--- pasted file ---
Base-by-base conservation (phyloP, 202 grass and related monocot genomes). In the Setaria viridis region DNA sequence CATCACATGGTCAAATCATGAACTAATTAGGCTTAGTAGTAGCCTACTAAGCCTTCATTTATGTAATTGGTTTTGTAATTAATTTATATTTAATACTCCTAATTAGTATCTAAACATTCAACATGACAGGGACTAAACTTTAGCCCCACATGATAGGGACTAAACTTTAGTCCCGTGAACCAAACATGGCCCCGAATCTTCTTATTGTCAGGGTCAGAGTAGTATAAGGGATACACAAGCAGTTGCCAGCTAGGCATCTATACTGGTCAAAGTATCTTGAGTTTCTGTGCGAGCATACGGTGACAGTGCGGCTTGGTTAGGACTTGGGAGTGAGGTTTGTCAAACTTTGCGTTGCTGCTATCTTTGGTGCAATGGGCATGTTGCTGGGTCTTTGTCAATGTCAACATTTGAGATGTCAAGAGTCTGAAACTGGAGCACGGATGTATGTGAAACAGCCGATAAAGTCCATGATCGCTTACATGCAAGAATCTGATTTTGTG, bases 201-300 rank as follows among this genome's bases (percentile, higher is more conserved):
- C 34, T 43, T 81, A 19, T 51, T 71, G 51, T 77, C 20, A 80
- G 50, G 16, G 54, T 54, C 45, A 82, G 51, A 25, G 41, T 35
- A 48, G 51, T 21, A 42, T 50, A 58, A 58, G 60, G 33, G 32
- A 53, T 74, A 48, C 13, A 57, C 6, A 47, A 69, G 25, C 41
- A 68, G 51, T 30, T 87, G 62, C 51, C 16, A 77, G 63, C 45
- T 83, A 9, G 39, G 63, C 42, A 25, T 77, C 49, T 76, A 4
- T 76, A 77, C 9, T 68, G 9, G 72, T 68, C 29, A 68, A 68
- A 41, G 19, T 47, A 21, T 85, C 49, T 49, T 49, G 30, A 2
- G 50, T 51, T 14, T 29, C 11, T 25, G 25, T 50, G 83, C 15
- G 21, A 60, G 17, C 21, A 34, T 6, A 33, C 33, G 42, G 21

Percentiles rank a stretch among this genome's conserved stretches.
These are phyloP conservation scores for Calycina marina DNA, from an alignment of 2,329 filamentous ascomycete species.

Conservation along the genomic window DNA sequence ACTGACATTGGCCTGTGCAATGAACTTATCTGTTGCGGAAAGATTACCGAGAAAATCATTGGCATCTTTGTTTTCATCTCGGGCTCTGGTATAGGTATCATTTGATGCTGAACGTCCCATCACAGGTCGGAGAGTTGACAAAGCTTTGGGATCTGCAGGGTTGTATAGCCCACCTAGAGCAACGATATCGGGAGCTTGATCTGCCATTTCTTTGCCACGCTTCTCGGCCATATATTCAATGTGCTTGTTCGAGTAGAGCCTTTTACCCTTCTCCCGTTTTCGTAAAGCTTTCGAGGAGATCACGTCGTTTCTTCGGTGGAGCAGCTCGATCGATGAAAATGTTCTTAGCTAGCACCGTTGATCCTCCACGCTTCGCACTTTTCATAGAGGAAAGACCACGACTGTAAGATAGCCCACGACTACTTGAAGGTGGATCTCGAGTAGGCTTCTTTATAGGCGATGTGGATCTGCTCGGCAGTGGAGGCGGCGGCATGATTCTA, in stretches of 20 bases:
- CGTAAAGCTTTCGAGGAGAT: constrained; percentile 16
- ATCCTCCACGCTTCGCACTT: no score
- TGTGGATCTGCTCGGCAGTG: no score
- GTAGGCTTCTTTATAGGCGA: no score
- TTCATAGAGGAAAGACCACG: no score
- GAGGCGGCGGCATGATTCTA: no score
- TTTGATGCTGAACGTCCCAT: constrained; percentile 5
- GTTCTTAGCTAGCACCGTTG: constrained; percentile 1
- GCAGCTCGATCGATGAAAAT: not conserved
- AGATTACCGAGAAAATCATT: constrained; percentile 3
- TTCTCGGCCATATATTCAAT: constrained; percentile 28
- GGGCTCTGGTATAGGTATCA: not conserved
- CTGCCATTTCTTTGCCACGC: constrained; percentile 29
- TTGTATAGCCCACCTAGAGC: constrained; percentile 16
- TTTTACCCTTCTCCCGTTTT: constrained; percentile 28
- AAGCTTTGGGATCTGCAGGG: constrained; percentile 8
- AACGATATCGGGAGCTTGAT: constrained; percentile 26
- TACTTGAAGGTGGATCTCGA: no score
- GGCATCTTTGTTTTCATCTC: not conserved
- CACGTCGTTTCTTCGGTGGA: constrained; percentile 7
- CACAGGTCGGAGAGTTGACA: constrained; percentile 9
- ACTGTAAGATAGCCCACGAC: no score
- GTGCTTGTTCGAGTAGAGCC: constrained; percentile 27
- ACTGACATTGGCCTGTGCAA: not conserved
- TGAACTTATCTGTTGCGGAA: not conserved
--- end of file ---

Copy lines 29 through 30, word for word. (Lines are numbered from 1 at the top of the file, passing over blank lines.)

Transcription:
- TTTTACCCTTCTCCCGTTTT: constrained; percentile 28
- AAGCTTTGGGATCTGCAGGG: constrained; percentile 8